Everyone's talking about engagement – but within 5 minutes it’s quickly apparent that engagement means different things to different people.
eLearning engagement used to be limited to movement on the screen such as image animation, “click the button for more information” interactions, and matching or sorting content exercises. Over time, as both costs and time to develop decreased with better tools, eLearning engagement evolved to include scenario-based interactions, video demonstrations, and occasionally, full-blown simulations. But somehow, instructional designers have been slow to universally leverage the simple and inexpensive options associated with using active voice – it just doesn’t sound “professional” enough!
Traditional business communications experts still advocate for a professional tone; however, active voice doesn’t have to sound unprofessional.
Here’s an example of passive voice:
“The theme that was most dealt with by the 16th Century poets was…”
This could easily be rewritten in active voice as:
“The 16th Century poets most often dealt with the theme of…”
This second sentence is shorter, to the point, and the reader is less likely to switch off half-way through. It is just as “formal” and correct as the first one but makes for a better piece of writing by being snappier.
Although traditional Instructional Design programs still lean toward technical writing norms, we have found that you need to update your content voice to engage learners more. The time for drab, third person writing in your eLearning courses is gone. Long gone! One of our ID coaching clients described it this way…
Even when development time is at a premium, I can quickly apply simple, yet effective learning principles, such as writing in an active voice to improve my course. I have seen how using an active voice can almost effortlessly shift disembodied content into relevant, personalized material. It can generate a form of ownership and help drive accountability.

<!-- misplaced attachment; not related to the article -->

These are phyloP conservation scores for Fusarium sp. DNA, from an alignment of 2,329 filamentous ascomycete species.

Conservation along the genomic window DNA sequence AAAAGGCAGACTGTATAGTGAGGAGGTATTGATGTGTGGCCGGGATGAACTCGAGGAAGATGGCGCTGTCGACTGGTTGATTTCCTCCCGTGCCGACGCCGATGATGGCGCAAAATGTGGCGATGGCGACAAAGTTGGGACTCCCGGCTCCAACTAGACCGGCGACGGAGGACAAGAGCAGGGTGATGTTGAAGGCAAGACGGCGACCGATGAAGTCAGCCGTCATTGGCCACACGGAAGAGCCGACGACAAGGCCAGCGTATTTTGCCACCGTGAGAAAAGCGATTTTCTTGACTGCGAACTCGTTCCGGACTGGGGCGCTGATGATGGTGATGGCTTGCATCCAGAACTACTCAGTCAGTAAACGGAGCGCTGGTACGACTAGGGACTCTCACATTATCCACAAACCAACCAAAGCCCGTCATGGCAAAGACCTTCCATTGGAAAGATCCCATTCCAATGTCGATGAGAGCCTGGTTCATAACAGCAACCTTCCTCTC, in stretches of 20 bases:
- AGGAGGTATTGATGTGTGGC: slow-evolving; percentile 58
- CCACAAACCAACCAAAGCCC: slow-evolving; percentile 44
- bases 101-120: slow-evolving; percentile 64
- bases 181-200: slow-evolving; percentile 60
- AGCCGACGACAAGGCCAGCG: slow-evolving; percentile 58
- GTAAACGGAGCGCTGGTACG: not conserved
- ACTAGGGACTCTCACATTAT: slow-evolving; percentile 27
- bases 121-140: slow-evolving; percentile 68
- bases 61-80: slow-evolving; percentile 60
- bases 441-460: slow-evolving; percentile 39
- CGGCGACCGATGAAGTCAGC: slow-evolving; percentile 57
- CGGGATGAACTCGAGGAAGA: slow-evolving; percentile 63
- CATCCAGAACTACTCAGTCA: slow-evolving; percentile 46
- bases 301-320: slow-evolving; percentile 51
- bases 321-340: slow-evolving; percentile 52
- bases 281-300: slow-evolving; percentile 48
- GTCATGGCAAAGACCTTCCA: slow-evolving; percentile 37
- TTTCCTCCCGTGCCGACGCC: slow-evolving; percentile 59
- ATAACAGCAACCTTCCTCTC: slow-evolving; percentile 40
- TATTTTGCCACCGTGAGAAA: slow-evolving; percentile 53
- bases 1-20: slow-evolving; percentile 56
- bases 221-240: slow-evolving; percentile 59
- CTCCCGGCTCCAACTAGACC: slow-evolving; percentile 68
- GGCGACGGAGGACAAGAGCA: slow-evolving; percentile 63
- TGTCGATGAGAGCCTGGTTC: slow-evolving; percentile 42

An example of this came up when I was developing training for a new procedure. The business wanted this statement:
“Loan Officers will be accountable for executing the new procedural steps.”
but I revised using active voice to…
“You will be held accountable for following the new procedure.”
The message is the same, but active voice invokes accountability on a personal level.
~ Sydney K. in Texas
At BCR, we advocate three easy ways to increase engagement in your next eLearning using active voice.
Use active narrative voice: Talk to the learner using “you” and “your” as much as possible. It grabs their attention and forces you, the instructional designer, to keep the content relevant. You stop telling them about the content and you start showing them how they will use it.
“As an experienced mortgage processor, XYZ should be review for you.”
“You used to do X. Now that compliance regulations have changed, you will need to do Y instead, to pass your weekly inspection.”
Use direct instructions to prompt action now. Call out the action in some way. For example, we used orange italics to make it stand out from regular content.
Click the button below to review XYZ procedure. Pay special attention to ABC.
Study the tabs below to discover the words and phrases that will help you better communicate your expertise to your client.
Use examples that connect with people and things the learner cares about. You can take it up a notch and combine active voice with meaningful examples in a click-to-reveal type of interaction.
As a trusted advisor, how should you discuss the pros and cons of locking in an interest rate with your client? Formulate your response then click continue to see an ideal response.
How will you customize your updates based on what you know about your client’s previous experience? Review the following table to see how different novice and experienced home buyer needs can be. (Follow-up with application knowledge check question or two.)
You can easily update your content voice in your next eLearning by following these three ways to use active voice. To find out more about our instructional design workshops where you can learn more great tips and tricks like this, click here.